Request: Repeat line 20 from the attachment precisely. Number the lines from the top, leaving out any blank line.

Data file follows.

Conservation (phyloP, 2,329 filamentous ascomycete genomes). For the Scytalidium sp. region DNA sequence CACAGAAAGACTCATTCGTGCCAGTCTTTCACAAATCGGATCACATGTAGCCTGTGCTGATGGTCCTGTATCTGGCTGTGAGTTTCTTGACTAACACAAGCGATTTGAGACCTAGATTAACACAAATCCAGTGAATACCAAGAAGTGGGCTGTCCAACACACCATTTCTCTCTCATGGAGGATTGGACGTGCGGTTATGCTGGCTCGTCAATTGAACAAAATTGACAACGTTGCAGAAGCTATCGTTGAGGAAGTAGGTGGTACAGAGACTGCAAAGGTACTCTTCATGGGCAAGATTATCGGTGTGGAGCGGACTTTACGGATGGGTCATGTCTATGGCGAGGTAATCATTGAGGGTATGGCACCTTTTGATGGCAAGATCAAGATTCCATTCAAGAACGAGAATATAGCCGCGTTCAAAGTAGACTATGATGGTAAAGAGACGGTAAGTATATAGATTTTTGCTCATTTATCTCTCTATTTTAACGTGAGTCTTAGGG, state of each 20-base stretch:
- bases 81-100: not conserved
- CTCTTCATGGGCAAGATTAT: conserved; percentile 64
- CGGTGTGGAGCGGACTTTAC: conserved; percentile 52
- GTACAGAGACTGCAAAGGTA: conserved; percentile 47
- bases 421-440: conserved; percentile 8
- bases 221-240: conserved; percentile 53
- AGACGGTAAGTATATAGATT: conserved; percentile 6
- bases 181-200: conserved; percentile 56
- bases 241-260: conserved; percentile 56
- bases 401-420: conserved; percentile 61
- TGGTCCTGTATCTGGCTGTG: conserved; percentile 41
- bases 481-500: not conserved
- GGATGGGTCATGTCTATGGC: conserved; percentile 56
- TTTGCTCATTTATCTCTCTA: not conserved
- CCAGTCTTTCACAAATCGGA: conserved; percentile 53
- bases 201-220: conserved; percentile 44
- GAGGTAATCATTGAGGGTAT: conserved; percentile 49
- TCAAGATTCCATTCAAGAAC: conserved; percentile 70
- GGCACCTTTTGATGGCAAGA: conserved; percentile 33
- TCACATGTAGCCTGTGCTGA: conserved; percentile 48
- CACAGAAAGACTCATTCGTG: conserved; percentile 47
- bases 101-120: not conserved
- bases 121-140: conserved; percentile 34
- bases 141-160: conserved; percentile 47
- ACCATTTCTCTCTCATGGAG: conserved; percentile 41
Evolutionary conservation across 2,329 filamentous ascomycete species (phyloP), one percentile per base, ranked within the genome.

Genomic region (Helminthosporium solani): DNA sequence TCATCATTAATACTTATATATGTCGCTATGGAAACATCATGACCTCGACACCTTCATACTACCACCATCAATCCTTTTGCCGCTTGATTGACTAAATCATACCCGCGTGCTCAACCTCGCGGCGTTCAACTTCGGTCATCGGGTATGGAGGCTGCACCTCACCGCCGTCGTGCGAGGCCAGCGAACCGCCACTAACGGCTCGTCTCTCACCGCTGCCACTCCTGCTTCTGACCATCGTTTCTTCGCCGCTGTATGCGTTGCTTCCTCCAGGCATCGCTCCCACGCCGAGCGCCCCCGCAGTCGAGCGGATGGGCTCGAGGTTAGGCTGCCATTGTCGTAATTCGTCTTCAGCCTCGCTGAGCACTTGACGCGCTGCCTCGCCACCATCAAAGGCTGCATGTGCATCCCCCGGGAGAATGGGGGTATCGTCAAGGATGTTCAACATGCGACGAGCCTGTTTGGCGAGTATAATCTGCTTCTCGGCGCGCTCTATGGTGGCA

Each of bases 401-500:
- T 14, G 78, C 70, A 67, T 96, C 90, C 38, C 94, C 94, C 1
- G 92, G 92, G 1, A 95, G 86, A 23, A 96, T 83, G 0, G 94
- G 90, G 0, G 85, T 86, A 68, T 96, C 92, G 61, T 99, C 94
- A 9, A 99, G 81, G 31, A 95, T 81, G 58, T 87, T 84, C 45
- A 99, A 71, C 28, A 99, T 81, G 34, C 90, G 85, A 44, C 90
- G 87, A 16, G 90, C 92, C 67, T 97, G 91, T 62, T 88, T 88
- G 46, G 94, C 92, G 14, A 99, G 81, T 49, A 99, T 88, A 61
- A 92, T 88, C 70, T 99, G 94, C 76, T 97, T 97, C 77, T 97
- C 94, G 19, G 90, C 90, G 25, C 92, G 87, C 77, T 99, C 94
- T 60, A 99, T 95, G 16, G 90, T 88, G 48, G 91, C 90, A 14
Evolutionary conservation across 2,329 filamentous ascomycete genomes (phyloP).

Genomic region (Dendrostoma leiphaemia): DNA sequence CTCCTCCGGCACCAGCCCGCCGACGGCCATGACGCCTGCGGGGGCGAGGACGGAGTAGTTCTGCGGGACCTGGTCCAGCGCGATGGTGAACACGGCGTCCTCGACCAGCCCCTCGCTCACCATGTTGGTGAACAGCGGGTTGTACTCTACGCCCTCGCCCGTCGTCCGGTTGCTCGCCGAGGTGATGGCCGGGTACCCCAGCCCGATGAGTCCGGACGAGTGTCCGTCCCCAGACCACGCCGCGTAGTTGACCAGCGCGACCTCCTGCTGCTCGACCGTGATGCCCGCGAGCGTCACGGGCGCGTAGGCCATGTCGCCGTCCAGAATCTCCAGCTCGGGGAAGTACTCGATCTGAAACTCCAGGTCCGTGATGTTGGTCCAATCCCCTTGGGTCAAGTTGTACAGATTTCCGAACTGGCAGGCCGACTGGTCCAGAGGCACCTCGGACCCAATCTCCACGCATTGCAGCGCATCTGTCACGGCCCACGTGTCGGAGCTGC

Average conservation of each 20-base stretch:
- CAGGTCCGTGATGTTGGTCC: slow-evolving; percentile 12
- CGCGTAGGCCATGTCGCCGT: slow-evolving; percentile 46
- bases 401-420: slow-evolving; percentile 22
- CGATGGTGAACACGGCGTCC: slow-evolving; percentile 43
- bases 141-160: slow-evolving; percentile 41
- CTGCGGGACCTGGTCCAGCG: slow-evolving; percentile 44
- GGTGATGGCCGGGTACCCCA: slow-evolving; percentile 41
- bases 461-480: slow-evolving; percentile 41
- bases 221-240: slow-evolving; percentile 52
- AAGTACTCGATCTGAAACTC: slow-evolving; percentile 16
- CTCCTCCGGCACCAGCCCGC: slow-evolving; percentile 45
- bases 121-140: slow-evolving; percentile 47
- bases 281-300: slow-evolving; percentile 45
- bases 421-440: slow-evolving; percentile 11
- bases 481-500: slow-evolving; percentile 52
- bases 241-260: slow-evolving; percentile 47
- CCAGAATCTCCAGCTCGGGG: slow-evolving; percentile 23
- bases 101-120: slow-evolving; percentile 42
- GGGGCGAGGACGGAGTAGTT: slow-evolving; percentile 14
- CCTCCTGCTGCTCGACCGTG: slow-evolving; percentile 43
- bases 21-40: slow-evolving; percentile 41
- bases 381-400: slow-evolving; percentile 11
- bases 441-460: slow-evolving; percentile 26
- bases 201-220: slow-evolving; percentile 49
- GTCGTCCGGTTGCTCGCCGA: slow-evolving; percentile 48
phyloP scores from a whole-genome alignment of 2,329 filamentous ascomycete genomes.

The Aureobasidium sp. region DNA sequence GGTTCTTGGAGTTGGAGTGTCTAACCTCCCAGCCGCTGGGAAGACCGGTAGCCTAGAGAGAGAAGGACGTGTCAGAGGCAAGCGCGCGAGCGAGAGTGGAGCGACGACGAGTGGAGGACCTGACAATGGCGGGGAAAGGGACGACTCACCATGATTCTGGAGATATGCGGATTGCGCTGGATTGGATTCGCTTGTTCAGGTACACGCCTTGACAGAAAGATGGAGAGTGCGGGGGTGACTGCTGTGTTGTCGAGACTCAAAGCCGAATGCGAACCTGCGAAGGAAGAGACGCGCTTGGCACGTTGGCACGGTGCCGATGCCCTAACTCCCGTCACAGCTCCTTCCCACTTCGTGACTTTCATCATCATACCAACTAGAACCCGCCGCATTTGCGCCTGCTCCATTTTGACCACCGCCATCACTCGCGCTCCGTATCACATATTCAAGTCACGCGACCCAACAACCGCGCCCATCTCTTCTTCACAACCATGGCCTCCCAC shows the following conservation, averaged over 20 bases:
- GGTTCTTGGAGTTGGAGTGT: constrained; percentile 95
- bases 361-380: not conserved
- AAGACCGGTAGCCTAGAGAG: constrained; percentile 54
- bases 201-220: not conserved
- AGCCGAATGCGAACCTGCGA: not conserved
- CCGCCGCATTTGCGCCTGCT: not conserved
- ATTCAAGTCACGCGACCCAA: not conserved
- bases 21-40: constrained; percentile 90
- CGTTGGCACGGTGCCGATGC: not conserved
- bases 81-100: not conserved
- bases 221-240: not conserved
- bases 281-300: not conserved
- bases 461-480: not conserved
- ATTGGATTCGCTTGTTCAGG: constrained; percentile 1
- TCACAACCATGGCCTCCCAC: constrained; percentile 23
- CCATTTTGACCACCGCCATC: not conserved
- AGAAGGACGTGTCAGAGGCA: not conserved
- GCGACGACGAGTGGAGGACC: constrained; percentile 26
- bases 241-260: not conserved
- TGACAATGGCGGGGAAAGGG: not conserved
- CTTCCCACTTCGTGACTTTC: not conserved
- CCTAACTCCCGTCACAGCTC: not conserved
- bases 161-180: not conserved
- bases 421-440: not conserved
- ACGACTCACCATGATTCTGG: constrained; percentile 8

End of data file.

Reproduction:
- GGCACCTTTTGATGGCAAGA: conserved; percentile 33